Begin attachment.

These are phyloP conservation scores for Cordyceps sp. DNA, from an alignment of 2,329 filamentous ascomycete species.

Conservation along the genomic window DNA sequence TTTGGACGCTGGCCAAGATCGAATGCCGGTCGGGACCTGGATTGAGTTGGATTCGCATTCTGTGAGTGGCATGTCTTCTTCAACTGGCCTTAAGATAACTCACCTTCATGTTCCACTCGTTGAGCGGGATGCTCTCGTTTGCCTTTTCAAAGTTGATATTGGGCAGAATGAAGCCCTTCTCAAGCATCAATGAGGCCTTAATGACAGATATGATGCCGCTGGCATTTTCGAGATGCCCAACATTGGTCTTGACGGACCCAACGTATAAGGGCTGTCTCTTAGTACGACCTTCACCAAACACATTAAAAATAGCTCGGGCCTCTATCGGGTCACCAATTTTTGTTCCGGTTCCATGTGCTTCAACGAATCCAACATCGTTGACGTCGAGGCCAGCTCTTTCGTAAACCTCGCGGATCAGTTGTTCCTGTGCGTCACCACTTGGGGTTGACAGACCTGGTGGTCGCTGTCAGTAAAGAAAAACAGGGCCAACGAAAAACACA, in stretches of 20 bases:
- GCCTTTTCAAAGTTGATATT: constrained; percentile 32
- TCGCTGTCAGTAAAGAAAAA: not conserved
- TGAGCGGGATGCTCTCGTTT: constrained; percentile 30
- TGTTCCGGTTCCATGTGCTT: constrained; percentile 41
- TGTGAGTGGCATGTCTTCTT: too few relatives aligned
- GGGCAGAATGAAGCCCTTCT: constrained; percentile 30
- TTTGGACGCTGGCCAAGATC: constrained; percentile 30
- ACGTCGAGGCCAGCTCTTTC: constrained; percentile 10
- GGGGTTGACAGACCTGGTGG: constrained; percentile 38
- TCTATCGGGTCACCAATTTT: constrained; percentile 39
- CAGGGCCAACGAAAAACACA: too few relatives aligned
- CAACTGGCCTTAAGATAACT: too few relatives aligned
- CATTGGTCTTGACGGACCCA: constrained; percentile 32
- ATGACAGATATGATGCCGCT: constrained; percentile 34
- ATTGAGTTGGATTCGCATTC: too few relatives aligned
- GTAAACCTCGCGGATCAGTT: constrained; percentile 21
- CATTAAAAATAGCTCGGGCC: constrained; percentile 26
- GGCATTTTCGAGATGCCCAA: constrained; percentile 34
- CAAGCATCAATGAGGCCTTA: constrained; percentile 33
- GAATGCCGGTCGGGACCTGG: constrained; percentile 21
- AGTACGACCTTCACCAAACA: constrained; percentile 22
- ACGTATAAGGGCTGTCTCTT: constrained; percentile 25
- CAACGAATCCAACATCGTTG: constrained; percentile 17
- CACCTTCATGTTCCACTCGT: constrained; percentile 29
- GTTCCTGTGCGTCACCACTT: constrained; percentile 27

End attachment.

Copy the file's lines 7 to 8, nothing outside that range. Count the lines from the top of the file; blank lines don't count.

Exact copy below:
- TGTGAGTGGCATGTCTTCTT: too few relatives aligned
- GGGCAGAATGAAGCCCTTCT: constrained; percentile 30